The Christian industry has some concern about artists "selling out" in that process. The Gospel Music Assn. last year disqualified releases by Sixpence and Michael W. Smith from contention for Dove awards because the songs were not blatantly Christian, even though the artists are.
" 'Kiss Me' [by Sixpence] was never meant to be a song for our marketplace," said Frank Breeden, president of the Gospel Music Assn. "It was a great song written for the mainstream. We did not want to appear disingenuous by honoring something that wasn't for our marketplace."
Micah's Ross and his wife, Carol, lead the God First Artists Fellowship, a group for Christian artists that meets the first Thursday of each month at the Church on the Way. At September's meeting, he sounded like a football coach at halftime, encouraging the handful of artists in attendance to stay true to their cause.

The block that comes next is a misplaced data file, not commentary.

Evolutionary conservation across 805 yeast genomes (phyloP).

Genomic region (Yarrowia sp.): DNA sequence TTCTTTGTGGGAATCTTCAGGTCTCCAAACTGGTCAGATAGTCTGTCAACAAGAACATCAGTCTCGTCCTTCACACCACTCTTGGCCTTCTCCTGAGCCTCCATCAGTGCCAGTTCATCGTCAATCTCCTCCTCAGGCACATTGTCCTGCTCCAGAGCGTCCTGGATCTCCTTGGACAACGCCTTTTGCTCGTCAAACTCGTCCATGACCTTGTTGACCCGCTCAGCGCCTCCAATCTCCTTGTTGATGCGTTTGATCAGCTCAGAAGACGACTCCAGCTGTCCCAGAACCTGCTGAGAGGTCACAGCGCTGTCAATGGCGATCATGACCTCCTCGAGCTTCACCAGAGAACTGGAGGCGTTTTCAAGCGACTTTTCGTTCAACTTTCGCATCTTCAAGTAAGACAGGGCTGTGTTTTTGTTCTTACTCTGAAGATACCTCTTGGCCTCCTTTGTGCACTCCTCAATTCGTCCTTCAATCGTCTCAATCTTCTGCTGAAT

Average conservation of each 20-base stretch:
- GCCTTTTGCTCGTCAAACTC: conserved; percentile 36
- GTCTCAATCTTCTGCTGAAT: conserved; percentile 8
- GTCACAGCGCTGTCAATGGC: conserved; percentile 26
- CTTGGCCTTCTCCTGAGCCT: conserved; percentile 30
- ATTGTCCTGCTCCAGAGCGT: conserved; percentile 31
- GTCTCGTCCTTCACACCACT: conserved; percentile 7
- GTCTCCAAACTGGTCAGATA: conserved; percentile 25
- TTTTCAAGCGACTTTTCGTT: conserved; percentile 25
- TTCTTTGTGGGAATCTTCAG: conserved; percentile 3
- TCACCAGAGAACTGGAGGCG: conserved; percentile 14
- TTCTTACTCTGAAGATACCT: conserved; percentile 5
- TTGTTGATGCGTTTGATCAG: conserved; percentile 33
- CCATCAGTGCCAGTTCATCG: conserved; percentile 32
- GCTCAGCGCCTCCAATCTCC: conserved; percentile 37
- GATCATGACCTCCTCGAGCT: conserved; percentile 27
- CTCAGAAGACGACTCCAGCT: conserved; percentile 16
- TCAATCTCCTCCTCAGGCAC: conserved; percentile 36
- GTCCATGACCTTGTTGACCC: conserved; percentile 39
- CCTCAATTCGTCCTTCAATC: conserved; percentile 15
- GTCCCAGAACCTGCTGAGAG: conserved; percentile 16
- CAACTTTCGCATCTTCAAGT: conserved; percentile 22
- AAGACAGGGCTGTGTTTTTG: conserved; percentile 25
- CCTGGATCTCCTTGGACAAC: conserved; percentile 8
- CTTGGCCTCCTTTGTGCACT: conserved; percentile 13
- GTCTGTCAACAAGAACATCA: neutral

"Don't ever let your calling be dictated by the buck," he told them.
God First is one of the few formal methods in which Christian artists in the Valley have been able to link up. The founders of Jesus Jam, a hotline at (310) 289-5635 that updates callers on Christian performances throughout the Southland, also encourage networking.
And L.A. Voice, a Valley-based Christian publication, provides a forum for artists to publicize their activities.
Otherwise, the Valley's Christian performers are on their own, struggling to make a living and deliver their message in a city whose entertainment community has come under political fire for marketing objectionable music and movies to teens. That dichotomy, they say, is a motivating factor for their work.
"How many times do you hear the stereotypical line on TV--if California's gonna do it, the rest of the country follows suit," said MYX's Blackwell.
"That's all the more reason to be in Los Angeles, to have that influence, that relationship with a porn guy next to us when we buy a burrito. I want the world to be real to me. I don't wanna be in a bubble. What better place to be."